This is Part One of a five-part series on Renewable Energy for Africa
Continue to Parts: 1 / 2 / 3 / 4 / 5
Countries across Africa are enduring power generation crises, and others will in the near future. To avoid them, some are investing billions of dollars in new coal-fired power plants that harm the environment, potentially dangerous nuclear energy projects and huge hydroelectric schemes that cut people off from water sources.
Environmentalists and clean power proponents argue that the money would be far better spent on much smaller, but ultimately further reaching, renewable energy ventures concentrated at village and town level.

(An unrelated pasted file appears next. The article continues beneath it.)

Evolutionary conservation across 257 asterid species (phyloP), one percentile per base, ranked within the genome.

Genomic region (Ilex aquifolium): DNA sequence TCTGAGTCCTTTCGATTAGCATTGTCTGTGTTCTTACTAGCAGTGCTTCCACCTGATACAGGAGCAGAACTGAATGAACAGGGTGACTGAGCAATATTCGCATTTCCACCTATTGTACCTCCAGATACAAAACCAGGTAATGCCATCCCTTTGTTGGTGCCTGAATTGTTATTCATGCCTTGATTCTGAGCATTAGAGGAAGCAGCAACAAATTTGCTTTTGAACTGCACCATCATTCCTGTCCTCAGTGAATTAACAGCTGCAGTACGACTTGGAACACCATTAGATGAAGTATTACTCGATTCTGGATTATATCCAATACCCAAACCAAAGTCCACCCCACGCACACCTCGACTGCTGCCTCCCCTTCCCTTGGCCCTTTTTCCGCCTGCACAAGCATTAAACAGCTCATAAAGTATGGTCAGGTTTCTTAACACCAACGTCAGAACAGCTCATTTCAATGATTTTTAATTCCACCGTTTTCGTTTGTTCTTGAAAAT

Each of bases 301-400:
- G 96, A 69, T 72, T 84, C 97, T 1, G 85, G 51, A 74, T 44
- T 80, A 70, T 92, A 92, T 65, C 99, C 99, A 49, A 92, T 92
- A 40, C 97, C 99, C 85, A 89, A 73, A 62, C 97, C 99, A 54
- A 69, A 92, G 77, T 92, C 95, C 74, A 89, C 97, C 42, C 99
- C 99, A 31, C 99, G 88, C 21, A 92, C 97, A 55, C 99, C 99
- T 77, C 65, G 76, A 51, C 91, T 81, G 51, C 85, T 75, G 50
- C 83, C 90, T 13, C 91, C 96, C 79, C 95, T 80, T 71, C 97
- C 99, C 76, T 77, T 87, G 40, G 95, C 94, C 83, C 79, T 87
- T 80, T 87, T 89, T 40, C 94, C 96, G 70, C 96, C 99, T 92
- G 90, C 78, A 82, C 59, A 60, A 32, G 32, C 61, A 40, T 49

A pioneer in solar energy, Bob Freling, said big, conventional power projects often benefit only urban populations, while hundreds of millions of rural Africans continue to languish in poverty caused largely by a lack of electricity.
For almost 20 years, as director of the Washington DC-based Solar Electric Light Fund (SELF) NGO, Freling has helped provide access to clean, sustainable solar energy to more than a million people in 20 developing countries.
He’s known internationally as “The man who wants to light up Africa” because of his conviction that access to electricity is a basic human right, not a privilege. Freling advises world leaders and the United Nations on development through solar power.
In 2008, Queen Noor of Jordan presented him with the King Hussein Leadership Prize in honor of his efforts to promote sustainable development, human rights, equity and peace.
The energy gap